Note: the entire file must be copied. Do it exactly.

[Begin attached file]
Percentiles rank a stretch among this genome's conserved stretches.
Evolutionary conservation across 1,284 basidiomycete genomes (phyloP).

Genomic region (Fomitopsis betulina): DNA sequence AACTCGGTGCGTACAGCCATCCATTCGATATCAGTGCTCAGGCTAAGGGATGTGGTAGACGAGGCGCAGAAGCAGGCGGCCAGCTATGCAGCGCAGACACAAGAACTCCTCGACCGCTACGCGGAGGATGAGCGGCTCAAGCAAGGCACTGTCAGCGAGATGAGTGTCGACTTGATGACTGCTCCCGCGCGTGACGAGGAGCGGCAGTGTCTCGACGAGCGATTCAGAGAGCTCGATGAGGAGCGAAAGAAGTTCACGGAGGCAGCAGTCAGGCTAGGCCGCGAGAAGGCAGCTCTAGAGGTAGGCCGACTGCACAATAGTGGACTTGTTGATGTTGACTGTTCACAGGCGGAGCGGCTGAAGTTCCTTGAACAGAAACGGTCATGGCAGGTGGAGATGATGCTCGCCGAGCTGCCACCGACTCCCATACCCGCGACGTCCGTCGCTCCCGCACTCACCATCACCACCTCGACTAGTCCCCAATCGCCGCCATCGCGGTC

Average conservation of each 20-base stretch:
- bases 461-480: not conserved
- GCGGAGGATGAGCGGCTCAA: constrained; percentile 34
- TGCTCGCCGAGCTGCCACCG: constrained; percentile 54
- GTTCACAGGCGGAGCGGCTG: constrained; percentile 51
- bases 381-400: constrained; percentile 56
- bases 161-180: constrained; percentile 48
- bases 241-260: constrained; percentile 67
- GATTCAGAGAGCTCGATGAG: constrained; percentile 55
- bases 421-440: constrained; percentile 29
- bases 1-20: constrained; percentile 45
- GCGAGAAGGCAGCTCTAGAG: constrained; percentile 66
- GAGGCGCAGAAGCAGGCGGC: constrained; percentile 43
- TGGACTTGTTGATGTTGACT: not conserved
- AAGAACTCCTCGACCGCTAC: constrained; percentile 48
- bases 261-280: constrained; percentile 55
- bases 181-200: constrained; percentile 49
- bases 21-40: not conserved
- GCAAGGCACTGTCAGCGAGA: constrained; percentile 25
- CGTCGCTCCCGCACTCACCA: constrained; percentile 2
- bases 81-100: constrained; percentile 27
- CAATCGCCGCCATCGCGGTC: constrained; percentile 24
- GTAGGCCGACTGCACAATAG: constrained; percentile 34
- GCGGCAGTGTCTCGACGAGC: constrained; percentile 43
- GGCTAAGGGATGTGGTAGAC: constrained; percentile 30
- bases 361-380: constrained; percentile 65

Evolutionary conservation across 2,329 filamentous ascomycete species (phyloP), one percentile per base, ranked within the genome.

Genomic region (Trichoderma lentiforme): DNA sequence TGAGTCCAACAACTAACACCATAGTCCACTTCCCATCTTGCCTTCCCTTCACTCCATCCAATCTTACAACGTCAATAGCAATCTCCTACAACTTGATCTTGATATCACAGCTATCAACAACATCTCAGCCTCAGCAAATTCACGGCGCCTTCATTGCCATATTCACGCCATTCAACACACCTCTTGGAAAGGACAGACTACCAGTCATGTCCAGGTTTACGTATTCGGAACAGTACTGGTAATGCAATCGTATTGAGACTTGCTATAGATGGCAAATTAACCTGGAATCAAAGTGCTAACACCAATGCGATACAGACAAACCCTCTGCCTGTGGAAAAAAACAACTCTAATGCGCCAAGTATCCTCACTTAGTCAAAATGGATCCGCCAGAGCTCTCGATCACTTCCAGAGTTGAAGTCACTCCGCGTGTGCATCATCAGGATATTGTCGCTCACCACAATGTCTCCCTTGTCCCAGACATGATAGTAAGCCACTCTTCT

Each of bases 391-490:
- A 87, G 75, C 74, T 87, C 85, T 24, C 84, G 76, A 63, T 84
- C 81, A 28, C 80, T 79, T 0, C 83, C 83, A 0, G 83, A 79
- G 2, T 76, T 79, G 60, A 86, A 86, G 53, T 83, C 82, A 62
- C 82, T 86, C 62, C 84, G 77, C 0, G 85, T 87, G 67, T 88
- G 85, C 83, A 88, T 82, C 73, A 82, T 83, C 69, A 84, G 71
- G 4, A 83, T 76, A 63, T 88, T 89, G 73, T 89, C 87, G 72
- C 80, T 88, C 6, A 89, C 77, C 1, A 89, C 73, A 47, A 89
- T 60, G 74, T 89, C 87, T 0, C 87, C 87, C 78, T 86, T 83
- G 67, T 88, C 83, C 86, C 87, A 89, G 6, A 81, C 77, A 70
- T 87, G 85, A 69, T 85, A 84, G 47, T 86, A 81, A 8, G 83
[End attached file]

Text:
Percentiles rank a stretch among this genome's conserved stretches.
Evolutionary conservation across 1,284 basidiomycete genomes (phyloP).

Genomic region (Fomitopsis betulina): DNA sequence AACTCGGTGCGTACAGCCATCCATTCGATATCAGTGCTCAGGCTAAGGGATGTGGTAGACGAGGCGCAGAAGCAGGCGGCCAGCTATGCAGCGCAGACACAAGAACTCCTCGACCGCTACGCGGAGGATGAGCGGCTCAAGCAAGGCACTGTCAGCGAGATGAGTGTCGACTTGATGACTGCTCCCGCGCGTGACGAGGAGCGGCAGTGTCTCGACGAGCGATTCAGAGAGCTCGATGAGGAGCGAAAGAAGTTCACGGAGGCAGCAGTCAGGCTAGGCCGCGAGAAGGCAGCTCTAGAGGTAGGCCGACTGCACAATAGTGGACTTGTTGATGTTGACTGTTCACAGGCGGAGCGGCTGAAGTTCCTTGAACAGAAACGGTCATGGCAGGTGGAGATGATGCTCGCCGAGCTGCCACCGACTCCCATACCCGCGACGTCCGTCGCTCCCGCACTCACCATCACCACCTCGACTAGTCCCCAATCGCCGCCATCGCGGTC

Average conservation of each 20-base stretch:
- bases 461-480: not conserved
- GCGGAGGATGAGCGGCTCAA: constrained; percentile 34
- TGCTCGCCGAGCTGCCACCG: constrained; percentile 54
- GTTCACAGGCGGAGCGGCTG: constrained; percentile 51
- bases 381-400: constrained; percentile 56
- bases 161-180: constrained; percentile 48
- bases 241-260: constrained; percentile 67
- GATTCAGAGAGCTCGATGAG: constrained; percentile 55
- bases 421-440: constrained; percentile 29
- bases 1-20: constrained; percentile 45
- GCGAGAAGGCAGCTCTAGAG: constrained; percentile 66
- GAGGCGCAGAAGCAGGCGGC: constrained; percentile 43
- TGGACTTGTTGATGTTGACT: not conserved
- AAGAACTCCTCGACCGCTAC: constrained; percentile 48
- bases 261-280: constrained; percentile 55
- bases 181-200: constrained; percentile 49
- bases 21-40: not conserved
- GCAAGGCACTGTCAGCGAGA: constrained; percentile 25
- CGTCGCTCCCGCACTCACCA: constrained; percentile 2
- bases 81-100: constrained; percentile 27
- CAATCGCCGCCATCGCGGTC: constrained; percentile 24
- GTAGGCCGACTGCACAATAG: constrained; percentile 34
- GCGGCAGTGTCTCGACGAGC: constrained; percentile 43
- GGCTAAGGGATGTGGTAGAC: constrained; percentile 30
- bases 361-380: constrained; percentile 65

Evolutionary conservation across 2,329 filamentous ascomycete species (phyloP), one percentile per base, ranked within the genome.

Genomic region (Trichoderma lentiforme): DNA sequence TGAGTCCAACAACTAACACCATAGTCCACTTCCCATCTTGCCTTCCCTTCACTCCATCCAATCTTACAACGTCAATAGCAATCTCCTACAACTTGATCTTGATATCACAGCTATCAACAACATCTCAGCCTCAGCAAATTCACGGCGCCTTCATTGCCATATTCACGCCATTCAACACACCTCTTGGAAAGGACAGACTACCAGTCATGTCCAGGTTTACGTATTCGGAACAGTACTGGTAATGCAATCGTATTGAGACTTGCTATAGATGGCAAATTAACCTGGAATCAAAGTGCTAACACCAATGCGATACAGACAAACCCTCTGCCTGTGGAAAAAAACAACTCTAATGCGCCAAGTATCCTCACTTAGTCAAAATGGATCCGCCAGAGCTCTCGATCACTTCCAGAGTTGAAGTCACTCCGCGTGTGCATCATCAGGATATTGTCGCTCACCACAATGTCTCCCTTGTCCCAGACATGATAGTAAGCCACTCTTCT

Each of bases 391-490:
- A 87, G 75, C 74, T 87, C 85, T 24, C 84, G 76, A 63, T 84
- C 81, A 28, C 80, T 79, T 0, C 83, C 83, A 0, G 83, A 79
- G 2, T 76, T 79, G 60, A 86, A 86, G 53, T 83, C 82, A 62
- C 82, T 86, C 62, C 84, G 77, C 0, G 85, T 87, G 67, T 88
- G 85, C 83, A 88, T 82, C 73, A 82, T 83, C 69, A 84, G 71
- G 4, A 83, T 76, A 63, T 88, T 89, G 73, T 89, C 87, G 72
- C 80, T 88, C 6, A 89, C 77, C 1, A 89, C 73, A 47, A 89
- T 60, G 74, T 89, C 87, T 0, C 87, C 87, C 78, T 86, T 83
- G 67, T 88, C 83, C 86, C 87, A 89, G 6, A 81, C 77, A 70
- T 87, G 85, A 69, T 85, A 84, G 47, T 86, A 81, A 8, G 83